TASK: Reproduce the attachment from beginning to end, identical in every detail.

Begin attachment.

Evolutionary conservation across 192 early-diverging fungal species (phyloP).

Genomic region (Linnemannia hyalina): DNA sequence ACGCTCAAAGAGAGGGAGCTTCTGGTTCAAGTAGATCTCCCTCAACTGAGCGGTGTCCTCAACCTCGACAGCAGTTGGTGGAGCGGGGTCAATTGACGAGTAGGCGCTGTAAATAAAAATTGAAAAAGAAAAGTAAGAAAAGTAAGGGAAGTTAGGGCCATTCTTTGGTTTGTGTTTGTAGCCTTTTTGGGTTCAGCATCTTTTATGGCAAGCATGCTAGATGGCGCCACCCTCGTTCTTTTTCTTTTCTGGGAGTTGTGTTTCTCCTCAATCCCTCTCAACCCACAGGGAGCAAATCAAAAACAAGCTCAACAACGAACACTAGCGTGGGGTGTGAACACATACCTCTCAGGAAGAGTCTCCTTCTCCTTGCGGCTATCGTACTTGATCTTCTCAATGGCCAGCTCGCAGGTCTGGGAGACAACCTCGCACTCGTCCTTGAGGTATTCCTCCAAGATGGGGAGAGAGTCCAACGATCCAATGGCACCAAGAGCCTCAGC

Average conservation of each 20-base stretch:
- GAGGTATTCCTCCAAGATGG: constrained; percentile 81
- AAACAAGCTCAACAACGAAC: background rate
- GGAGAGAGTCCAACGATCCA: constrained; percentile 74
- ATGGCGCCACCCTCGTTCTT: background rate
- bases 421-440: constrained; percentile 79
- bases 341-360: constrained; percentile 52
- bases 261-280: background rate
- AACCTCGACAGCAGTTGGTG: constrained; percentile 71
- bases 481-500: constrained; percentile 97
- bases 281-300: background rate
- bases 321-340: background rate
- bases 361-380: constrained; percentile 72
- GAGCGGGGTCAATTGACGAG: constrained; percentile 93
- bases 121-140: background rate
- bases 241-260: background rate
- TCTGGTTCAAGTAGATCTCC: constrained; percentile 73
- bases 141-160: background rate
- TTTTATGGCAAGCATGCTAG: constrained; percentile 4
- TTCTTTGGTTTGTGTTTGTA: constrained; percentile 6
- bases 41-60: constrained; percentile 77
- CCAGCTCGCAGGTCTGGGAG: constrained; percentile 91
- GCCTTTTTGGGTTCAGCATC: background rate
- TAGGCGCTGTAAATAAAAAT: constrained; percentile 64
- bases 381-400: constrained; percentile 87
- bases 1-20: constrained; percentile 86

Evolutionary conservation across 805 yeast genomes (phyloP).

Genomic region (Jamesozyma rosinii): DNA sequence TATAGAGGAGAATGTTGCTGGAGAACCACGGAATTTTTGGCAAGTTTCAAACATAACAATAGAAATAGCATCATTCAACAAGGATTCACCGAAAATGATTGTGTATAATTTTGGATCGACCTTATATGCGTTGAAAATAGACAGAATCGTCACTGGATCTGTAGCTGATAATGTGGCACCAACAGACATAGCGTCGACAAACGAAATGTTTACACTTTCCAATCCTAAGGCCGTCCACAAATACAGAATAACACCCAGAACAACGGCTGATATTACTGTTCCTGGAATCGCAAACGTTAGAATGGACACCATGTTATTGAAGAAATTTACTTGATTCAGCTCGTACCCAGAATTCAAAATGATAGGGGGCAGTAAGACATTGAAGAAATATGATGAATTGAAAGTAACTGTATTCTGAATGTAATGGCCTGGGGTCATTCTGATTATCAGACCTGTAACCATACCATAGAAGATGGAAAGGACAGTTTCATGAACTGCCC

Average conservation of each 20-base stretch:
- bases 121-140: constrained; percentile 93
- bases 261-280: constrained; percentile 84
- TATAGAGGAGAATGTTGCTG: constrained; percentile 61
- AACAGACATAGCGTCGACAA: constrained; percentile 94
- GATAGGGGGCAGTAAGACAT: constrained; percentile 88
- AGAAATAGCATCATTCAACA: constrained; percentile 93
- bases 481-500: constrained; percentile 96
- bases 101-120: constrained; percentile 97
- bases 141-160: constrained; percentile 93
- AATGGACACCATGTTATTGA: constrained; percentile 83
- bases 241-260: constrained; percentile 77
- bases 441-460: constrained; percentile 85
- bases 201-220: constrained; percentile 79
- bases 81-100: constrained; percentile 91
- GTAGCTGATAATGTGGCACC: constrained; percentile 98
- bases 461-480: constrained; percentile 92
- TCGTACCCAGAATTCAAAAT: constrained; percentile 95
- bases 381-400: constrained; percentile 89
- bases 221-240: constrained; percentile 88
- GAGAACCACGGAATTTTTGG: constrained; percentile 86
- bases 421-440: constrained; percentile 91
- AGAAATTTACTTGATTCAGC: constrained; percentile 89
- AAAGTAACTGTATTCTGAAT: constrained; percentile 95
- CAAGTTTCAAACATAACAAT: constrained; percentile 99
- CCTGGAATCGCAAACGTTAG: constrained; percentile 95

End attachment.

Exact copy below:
Evolutionary conservation across 192 early-diverging fungal species (phyloP).

Genomic region (Linnemannia hyalina): DNA sequence ACGCTCAAAGAGAGGGAGCTTCTGGTTCAAGTAGATCTCCCTCAACTGAGCGGTGTCCTCAACCTCGACAGCAGTTGGTGGAGCGGGGTCAATTGACGAGTAGGCGCTGTAAATAAAAATTGAAAAAGAAAAGTAAGAAAAGTAAGGGAAGTTAGGGCCATTCTTTGGTTTGTGTTTGTAGCCTTTTTGGGTTCAGCATCTTTTATGGCAAGCATGCTAGATGGCGCCACCCTCGTTCTTTTTCTTTTCTGGGAGTTGTGTTTCTCCTCAATCCCTCTCAACCCACAGGGAGCAAATCAAAAACAAGCTCAACAACGAACACTAGCGTGGGGTGTGAACACATACCTCTCAGGAAGAGTCTCCTTCTCCTTGCGGCTATCGTACTTGATCTTCTCAATGGCCAGCTCGCAGGTCTGGGAGACAACCTCGCACTCGTCCTTGAGGTATTCCTCCAAGATGGGGAGAGAGTCCAACGATCCAATGGCACCAAGAGCCTCAGC

Average conservation of each 20-base stretch:
- GAGGTATTCCTCCAAGATGG: constrained; percentile 81
- AAACAAGCTCAACAACGAAC: background rate
- GGAGAGAGTCCAACGATCCA: constrained; percentile 74
- ATGGCGCCACCCTCGTTCTT: background rate
- bases 421-440: constrained; percentile 79
- bases 341-360: constrained; percentile 52
- bases 261-280: background rate
- AACCTCGACAGCAGTTGGTG: constrained; percentile 71
- bases 481-500: constrained; percentile 97
- bases 281-300: background rate
- bases 321-340: background rate
- bases 361-380: constrained; percentile 72
- GAGCGGGGTCAATTGACGAG: constrained; percentile 93
- bases 121-140: background rate
- bases 241-260: background rate
- TCTGGTTCAAGTAGATCTCC: constrained; percentile 73
- bases 141-160: background rate
- TTTTATGGCAAGCATGCTAG: constrained; percentile 4
- TTCTTTGGTTTGTGTTTGTA: constrained; percentile 6
- bases 41-60: constrained; percentile 77
- CCAGCTCGCAGGTCTGGGAG: constrained; percentile 91
- GCCTTTTTGGGTTCAGCATC: background rate
- TAGGCGCTGTAAATAAAAAT: constrained; percentile 64
- bases 381-400: constrained; percentile 87
- bases 1-20: constrained; percentile 86

Evolutionary conservation across 805 yeast genomes (phyloP).

Genomic region (Jamesozyma rosinii): DNA sequence TATAGAGGAGAATGTTGCTGGAGAACCACGGAATTTTTGGCAAGTTTCAAACATAACAATAGAAATAGCATCATTCAACAAGGATTCACCGAAAATGATTGTGTATAATTTTGGATCGACCTTATATGCGTTGAAAATAGACAGAATCGTCACTGGATCTGTAGCTGATAATGTGGCACCAACAGACATAGCGTCGACAAACGAAATGTTTACACTTTCCAATCCTAAGGCCGTCCACAAATACAGAATAACACCCAGAACAACGGCTGATATTACTGTTCCTGGAATCGCAAACGTTAGAATGGACACCATGTTATTGAAGAAATTTACTTGATTCAGCTCGTACCCAGAATTCAAAATGATAGGGGGCAGTAAGACATTGAAGAAATATGATGAATTGAAAGTAACTGTATTCTGAATGTAATGGCCTGGGGTCATTCTGATTATCAGACCTGTAACCATACCATAGAAGATGGAAAGGACAGTTTCATGAACTGCCC

Average conservation of each 20-base stretch:
- bases 121-140: constrained; percentile 93
- bases 261-280: constrained; percentile 84
- TATAGAGGAGAATGTTGCTG: constrained; percentile 61
- AACAGACATAGCGTCGACAA: constrained; percentile 94
- GATAGGGGGCAGTAAGACAT: constrained; percentile 88
- AGAAATAGCATCATTCAACA: constrained; percentile 93
- bases 481-500: constrained; percentile 96
- bases 101-120: constrained; percentile 97
- bases 141-160: constrained; percentile 93
- AATGGACACCATGTTATTGA: constrained; percentile 83
- bases 241-260: constrained; percentile 77
- bases 441-460: constrained; percentile 85
- bases 201-220: constrained; percentile 79
- bases 81-100: constrained; percentile 91
- GTAGCTGATAATGTGGCACC: constrained; percentile 98
- bases 461-480: constrained; percentile 92
- TCGTACCCAGAATTCAAAAT: constrained; percentile 95
- bases 381-400: constrained; percentile 89
- bases 221-240: constrained; percentile 88
- GAGAACCACGGAATTTTTGG: constrained; percentile 86
- bases 421-440: constrained; percentile 91
- AGAAATTTACTTGATTCAGC: constrained; percentile 89
- AAAGTAACTGTATTCTGAAT: constrained; percentile 95
- CAAGTTTCAAACATAACAAT: constrained; percentile 99
- CCTGGAATCGCAAACGTTAG: constrained; percentile 95